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William Pitt Chambers, Edited By Richard A. Baumgartner Listings

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 1.  Blood & Sacrifice : The Civil War Journal of a Confederate Soldier
William Pitt Chambers, edited by Richard A. Baumgartner
Softcover, acid-free paper, 288 pages, 26 photographs, engravings & maps, notes, five appendices, index., Blue Acorn Press
A schoolteacher turned soldier, William Pitt Chambers served three years in the Army of Vicksburg and the Army of Tennessee, rising in rank from private to sergeant, orderly sergeant, sergeant major and acting adjutant of the 46th Mississippi Infantry Regiment. His 1862-1865 journal provides an open window to the hopes, dreams and fears of an intelligent, thoughtful Confederate enlisted man, and also chronicles nearly the entire history of his company and regiment through daily life and death in camp, on the march and in battles fought at Vicksburg, Port Gibson, Dallas, Kennesaw Mountain, Atlanta, Allatoona, Franklin and Fort Blakely.

"Well written, Blood & Sacrifice quickly sends into full retreat any notion that soldiering is a romantic adventure to be envied." - The Houston Post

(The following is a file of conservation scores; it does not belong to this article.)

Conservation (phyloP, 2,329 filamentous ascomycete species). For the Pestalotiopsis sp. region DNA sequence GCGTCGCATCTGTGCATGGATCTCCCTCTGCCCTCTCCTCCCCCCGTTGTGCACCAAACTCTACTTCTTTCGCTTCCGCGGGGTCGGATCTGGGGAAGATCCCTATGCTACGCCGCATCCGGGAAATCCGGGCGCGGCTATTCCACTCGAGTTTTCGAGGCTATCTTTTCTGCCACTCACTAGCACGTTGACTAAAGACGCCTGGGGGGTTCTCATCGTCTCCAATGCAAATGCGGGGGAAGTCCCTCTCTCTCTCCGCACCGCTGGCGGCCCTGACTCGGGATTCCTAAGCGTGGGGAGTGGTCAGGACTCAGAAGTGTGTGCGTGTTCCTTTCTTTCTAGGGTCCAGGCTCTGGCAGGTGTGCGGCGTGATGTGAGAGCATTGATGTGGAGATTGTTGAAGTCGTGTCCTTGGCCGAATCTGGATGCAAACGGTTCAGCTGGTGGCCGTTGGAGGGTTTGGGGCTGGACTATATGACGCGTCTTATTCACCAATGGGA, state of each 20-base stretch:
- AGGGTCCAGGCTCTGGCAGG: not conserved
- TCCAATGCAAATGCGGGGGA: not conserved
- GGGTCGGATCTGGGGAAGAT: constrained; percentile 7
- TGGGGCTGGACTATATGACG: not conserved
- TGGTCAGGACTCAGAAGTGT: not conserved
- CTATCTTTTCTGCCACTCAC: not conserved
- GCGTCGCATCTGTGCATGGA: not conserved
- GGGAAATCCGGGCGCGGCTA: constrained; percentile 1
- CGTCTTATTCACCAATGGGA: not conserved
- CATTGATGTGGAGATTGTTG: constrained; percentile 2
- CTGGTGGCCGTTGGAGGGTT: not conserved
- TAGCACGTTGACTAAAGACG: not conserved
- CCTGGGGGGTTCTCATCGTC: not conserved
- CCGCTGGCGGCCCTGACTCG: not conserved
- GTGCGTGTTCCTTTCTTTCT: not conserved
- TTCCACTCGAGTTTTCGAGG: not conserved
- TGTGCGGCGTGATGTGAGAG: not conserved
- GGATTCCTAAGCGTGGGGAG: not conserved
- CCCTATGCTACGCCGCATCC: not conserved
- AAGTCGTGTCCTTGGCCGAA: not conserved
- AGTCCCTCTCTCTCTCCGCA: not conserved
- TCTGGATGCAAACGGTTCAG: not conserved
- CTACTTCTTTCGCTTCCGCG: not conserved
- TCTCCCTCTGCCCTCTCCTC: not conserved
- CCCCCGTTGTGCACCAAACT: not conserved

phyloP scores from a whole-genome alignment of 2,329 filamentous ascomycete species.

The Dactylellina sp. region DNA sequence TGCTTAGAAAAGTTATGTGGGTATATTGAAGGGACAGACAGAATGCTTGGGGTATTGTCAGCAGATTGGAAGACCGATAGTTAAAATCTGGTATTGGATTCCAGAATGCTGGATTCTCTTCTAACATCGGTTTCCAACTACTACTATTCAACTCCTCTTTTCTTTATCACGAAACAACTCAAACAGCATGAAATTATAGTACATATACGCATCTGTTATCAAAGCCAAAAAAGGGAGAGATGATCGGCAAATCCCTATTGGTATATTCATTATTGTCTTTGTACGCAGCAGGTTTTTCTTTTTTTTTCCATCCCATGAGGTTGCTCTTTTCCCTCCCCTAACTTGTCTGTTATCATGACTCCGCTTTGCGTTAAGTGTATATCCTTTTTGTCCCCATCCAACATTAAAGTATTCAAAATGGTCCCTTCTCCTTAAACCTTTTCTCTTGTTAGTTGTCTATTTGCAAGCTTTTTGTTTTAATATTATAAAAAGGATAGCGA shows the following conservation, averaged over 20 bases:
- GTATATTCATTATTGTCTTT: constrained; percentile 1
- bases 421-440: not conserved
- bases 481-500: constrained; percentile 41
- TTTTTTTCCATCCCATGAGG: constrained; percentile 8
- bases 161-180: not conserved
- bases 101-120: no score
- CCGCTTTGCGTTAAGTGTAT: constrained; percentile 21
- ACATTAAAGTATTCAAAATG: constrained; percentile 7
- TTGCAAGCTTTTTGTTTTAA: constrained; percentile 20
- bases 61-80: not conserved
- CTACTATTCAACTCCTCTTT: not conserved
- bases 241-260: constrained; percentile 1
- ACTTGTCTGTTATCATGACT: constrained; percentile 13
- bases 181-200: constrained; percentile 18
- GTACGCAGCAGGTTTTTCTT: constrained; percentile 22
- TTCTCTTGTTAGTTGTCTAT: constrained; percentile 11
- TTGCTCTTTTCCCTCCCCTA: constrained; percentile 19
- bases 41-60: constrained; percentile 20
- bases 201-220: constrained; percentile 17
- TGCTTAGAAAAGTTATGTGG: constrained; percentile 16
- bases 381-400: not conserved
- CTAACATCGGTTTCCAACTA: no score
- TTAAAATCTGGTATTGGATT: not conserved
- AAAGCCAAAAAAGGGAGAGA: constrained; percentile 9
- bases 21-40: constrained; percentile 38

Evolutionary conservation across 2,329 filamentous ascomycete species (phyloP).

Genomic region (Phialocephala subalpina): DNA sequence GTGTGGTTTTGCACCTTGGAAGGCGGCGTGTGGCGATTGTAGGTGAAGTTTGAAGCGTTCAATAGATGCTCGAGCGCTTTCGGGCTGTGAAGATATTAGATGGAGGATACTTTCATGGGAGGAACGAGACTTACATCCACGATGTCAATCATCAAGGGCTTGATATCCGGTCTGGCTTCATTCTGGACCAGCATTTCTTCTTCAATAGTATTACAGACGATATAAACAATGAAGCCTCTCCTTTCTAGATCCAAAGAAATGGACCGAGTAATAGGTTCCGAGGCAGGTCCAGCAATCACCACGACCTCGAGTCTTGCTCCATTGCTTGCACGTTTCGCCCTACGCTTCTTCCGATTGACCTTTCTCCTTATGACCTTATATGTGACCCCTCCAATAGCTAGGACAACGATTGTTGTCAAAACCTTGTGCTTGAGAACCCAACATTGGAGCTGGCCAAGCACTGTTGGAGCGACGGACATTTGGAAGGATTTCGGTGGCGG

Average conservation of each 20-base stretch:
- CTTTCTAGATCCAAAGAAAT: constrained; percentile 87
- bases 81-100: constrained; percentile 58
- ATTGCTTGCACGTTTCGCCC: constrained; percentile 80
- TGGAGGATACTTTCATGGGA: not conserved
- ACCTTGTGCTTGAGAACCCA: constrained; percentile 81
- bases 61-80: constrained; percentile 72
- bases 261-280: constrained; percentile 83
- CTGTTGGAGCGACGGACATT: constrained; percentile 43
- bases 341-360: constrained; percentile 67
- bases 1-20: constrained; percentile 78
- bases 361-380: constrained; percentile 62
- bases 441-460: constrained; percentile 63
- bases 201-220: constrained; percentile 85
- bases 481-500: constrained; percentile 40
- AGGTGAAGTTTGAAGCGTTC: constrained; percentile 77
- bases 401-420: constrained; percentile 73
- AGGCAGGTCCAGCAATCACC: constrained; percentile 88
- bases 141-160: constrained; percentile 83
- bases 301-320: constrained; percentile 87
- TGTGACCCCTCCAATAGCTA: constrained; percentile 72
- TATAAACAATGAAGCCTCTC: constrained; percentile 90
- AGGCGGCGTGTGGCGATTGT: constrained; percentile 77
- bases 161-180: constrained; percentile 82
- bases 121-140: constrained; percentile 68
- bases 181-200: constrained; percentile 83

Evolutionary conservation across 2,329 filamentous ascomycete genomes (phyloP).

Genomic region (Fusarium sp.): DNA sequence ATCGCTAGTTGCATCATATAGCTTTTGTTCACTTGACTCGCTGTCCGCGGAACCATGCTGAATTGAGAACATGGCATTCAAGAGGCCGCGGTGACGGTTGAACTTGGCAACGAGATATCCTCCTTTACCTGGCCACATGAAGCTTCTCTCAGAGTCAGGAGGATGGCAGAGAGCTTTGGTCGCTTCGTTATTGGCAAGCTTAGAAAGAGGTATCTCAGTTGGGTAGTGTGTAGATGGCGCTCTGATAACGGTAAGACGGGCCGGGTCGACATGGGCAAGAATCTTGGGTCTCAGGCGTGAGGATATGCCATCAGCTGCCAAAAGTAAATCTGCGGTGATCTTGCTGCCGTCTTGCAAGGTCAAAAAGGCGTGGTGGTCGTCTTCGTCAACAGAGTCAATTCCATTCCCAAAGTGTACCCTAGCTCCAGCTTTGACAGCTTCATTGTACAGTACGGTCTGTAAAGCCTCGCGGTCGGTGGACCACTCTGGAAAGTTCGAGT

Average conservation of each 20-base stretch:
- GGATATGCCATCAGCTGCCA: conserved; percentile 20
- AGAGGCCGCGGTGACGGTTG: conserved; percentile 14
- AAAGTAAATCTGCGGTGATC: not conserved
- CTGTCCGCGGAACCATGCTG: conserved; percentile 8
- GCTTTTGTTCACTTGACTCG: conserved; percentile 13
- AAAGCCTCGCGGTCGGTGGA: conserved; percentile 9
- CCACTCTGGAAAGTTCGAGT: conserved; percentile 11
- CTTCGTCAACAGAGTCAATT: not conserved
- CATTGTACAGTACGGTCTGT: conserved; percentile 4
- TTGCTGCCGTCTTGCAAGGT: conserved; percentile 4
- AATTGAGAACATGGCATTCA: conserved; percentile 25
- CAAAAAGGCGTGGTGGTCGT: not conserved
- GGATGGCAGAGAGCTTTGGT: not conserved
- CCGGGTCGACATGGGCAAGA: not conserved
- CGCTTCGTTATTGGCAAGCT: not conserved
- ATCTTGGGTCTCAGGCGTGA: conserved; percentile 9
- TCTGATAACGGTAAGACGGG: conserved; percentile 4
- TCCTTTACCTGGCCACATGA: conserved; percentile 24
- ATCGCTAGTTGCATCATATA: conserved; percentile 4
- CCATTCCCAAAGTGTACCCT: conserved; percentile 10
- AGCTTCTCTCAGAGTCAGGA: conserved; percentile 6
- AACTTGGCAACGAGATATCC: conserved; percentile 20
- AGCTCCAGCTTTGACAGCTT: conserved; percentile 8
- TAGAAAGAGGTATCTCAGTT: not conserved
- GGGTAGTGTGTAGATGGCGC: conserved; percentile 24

"William Pitt Chambers left a memorable record that is noteworthy for its setting, quality of style and content. Blood & Sacrifice is a cut above theuutypical memoir; it has the style of Mary Boykin Chesnut's Diary from Dixieand the drama of Sam Watkins' Co. Aytch" - Historian / Author Rod Gragg

"Chambers' journal is one of the most interesting personal accounts of the war." - Curator Gordon A. Cotton, Old Court House Museum, Vicksburg

"Chambers' diary/memoir from the 46th Mississippi rates on a level with the standard by which all are judged, Co. Aytch. This unpretentious, honest account is a must for anyone who wants to understand the war from the front-line Confederate soldier's perspective." - Historian / Author John Michael Priest
Price: 18.95 USD



 2.  The Long Road Home : Ten Thousand Miles Through the Confederacy with the 68th Ohio
Myron B. Loop; edited by Richard A. Baumgartner
Hardcover with dust jacket, acid-free paper, 240 pages, 22 photos, notes, bibliography & index. , Blue Acorn Press